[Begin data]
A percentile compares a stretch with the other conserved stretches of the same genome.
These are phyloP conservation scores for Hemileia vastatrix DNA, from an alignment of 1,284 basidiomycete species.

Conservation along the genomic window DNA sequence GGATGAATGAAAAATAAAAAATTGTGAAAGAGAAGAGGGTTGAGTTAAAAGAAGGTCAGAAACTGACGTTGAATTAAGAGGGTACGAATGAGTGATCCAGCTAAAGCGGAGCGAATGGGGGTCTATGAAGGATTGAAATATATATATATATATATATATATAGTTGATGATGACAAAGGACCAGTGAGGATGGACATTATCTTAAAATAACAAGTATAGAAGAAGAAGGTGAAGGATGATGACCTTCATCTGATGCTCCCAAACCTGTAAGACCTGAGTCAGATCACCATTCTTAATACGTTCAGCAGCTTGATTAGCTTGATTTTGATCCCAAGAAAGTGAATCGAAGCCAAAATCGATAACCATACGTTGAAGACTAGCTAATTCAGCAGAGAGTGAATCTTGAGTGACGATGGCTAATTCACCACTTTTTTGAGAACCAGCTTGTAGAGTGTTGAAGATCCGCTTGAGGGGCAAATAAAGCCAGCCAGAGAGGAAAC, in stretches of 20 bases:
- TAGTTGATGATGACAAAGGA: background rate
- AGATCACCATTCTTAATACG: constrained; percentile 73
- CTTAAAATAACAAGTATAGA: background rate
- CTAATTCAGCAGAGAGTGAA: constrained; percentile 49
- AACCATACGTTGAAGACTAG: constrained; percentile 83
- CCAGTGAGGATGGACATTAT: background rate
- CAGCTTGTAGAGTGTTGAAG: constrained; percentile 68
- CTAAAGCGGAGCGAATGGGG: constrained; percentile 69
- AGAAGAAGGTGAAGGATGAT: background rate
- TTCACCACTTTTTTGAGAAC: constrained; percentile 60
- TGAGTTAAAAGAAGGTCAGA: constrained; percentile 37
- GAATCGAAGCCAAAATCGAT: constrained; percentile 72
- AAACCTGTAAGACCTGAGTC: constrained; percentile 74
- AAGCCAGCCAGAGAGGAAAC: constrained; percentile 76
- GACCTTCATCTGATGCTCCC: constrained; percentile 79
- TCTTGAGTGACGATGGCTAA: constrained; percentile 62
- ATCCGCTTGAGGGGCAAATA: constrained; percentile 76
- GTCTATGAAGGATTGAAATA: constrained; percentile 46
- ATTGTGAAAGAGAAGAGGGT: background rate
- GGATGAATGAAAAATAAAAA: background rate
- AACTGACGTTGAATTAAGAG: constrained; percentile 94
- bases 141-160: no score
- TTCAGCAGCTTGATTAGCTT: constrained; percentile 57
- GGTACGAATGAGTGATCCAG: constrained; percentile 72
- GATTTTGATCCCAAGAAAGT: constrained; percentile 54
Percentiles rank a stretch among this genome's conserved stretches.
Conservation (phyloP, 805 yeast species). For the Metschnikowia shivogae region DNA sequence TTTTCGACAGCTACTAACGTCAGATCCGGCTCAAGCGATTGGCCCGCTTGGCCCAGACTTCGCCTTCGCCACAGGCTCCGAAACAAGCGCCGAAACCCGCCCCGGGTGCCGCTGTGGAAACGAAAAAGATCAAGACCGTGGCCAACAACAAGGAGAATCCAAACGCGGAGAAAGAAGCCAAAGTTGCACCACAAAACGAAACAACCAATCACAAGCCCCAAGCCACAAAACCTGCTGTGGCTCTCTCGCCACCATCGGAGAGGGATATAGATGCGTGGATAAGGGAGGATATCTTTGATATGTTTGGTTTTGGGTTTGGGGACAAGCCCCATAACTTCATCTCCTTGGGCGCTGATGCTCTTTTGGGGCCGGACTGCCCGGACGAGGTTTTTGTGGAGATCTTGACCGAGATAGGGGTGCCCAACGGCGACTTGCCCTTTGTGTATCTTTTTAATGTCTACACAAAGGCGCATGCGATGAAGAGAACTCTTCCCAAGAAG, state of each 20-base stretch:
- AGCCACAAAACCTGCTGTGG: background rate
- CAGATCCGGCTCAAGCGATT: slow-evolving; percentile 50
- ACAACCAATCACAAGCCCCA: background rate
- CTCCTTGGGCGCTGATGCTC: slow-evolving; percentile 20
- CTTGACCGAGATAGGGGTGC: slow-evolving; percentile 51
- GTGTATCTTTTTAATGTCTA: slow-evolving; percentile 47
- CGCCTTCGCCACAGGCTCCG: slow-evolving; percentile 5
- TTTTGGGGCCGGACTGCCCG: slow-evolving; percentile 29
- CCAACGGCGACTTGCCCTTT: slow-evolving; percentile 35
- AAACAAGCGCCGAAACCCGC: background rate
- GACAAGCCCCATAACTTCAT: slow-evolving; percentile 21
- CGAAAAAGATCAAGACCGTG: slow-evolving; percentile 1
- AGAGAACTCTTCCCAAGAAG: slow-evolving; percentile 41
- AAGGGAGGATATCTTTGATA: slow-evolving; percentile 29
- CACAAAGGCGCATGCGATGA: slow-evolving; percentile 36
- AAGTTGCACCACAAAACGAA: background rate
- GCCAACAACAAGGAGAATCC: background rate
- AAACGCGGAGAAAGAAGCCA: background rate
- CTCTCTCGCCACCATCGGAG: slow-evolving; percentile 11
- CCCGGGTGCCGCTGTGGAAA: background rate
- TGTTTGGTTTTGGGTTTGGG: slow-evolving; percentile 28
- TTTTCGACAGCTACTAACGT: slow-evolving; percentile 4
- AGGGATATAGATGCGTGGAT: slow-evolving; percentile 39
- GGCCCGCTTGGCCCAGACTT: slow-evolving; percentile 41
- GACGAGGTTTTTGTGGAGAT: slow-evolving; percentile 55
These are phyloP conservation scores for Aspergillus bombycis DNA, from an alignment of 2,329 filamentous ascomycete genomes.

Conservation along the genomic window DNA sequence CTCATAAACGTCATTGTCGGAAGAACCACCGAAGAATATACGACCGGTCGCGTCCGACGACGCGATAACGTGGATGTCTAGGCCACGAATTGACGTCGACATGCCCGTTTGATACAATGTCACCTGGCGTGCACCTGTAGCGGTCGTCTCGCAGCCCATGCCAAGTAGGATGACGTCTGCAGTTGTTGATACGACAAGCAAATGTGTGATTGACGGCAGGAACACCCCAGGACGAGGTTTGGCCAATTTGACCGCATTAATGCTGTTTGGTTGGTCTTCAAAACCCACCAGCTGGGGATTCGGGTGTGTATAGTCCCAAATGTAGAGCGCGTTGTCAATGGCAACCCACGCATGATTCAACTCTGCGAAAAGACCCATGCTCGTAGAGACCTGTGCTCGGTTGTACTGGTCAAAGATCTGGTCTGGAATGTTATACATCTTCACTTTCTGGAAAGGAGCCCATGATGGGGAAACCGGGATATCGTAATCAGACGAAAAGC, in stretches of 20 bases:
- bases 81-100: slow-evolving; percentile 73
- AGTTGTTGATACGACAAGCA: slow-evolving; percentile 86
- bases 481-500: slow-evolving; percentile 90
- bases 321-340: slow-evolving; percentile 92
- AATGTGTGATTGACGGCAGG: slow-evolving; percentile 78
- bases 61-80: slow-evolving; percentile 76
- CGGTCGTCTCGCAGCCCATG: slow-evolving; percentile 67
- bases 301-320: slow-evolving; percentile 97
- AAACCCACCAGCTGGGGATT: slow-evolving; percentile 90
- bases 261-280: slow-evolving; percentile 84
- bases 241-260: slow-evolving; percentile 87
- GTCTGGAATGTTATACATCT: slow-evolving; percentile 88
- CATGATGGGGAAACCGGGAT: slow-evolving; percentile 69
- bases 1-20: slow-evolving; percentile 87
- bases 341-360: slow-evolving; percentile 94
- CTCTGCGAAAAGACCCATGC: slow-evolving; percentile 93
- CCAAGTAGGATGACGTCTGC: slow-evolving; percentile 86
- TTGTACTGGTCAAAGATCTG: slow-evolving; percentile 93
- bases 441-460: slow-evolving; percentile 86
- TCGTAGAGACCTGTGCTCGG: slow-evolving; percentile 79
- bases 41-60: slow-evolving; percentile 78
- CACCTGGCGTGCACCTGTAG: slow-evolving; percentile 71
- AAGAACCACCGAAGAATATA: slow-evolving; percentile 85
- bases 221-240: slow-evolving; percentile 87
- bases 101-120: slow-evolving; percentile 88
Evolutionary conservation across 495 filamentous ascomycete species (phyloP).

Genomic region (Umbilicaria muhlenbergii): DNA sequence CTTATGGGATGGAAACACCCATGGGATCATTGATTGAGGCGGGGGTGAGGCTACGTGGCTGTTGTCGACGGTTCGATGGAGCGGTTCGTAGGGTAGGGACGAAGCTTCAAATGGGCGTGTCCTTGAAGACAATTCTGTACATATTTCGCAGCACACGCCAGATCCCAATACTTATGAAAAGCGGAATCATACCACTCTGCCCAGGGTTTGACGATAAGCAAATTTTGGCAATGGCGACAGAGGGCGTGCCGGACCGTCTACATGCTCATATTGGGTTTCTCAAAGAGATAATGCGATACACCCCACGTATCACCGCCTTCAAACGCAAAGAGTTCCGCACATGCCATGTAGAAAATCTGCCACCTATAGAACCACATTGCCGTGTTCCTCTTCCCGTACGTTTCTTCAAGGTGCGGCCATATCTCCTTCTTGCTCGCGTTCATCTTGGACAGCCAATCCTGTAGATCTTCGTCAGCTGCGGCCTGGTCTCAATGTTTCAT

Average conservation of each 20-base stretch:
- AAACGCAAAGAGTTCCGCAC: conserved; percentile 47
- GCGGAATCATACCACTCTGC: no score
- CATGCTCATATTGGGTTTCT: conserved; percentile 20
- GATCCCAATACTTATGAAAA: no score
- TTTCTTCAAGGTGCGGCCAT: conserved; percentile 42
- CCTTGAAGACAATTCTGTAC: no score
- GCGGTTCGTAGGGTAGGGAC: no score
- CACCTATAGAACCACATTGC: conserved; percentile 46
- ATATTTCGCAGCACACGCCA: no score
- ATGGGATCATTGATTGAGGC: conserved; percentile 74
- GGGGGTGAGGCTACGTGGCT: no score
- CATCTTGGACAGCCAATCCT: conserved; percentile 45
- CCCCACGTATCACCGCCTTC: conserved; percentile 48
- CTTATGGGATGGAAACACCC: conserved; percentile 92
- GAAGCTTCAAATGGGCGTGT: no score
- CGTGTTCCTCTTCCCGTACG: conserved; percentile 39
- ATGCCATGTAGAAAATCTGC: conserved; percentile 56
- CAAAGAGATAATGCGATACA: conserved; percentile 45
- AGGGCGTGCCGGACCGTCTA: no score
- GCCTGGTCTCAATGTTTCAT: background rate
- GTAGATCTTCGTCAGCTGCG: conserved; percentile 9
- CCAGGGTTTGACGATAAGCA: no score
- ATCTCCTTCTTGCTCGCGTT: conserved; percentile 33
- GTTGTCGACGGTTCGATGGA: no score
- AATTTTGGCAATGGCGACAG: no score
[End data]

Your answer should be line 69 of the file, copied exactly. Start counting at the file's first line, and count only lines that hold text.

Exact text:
- GTCTGGAATGTTATACATCT: slow-evolving; percentile 88